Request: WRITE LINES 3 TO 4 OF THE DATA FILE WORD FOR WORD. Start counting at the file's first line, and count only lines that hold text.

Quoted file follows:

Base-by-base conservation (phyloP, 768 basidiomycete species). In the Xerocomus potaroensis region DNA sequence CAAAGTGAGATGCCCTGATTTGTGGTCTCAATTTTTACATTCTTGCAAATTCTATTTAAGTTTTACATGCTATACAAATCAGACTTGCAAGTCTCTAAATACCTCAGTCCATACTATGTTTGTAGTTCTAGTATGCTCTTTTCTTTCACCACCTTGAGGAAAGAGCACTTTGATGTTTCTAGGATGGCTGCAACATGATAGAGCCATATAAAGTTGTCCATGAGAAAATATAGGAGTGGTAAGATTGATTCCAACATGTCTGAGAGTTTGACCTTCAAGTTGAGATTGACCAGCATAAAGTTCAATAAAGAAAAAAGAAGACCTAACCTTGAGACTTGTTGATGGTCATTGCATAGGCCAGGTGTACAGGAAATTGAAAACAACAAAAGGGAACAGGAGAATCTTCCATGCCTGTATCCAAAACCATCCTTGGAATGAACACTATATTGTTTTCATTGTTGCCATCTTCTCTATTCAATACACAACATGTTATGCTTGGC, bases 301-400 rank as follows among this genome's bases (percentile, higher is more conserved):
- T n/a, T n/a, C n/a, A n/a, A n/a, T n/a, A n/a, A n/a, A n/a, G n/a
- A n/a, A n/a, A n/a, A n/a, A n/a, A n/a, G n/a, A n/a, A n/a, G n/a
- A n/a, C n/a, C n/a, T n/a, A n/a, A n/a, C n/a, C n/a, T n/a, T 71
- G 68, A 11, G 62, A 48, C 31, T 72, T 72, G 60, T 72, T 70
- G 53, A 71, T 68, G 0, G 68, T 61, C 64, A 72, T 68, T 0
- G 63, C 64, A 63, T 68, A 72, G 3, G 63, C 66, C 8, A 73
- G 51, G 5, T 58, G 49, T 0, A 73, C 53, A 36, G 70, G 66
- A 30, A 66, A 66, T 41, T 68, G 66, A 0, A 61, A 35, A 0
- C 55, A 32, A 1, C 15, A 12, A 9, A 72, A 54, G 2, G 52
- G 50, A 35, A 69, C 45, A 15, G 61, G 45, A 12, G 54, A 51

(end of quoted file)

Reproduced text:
- A n/a, A n/a, A n/a, A n/a, A n/a, A n/a, G n/a, A n/a, A n/a, G n/a
- A n/a, C n/a, C n/a, T n/a, A n/a, A n/a, C n/a, C n/a, T n/a, T 71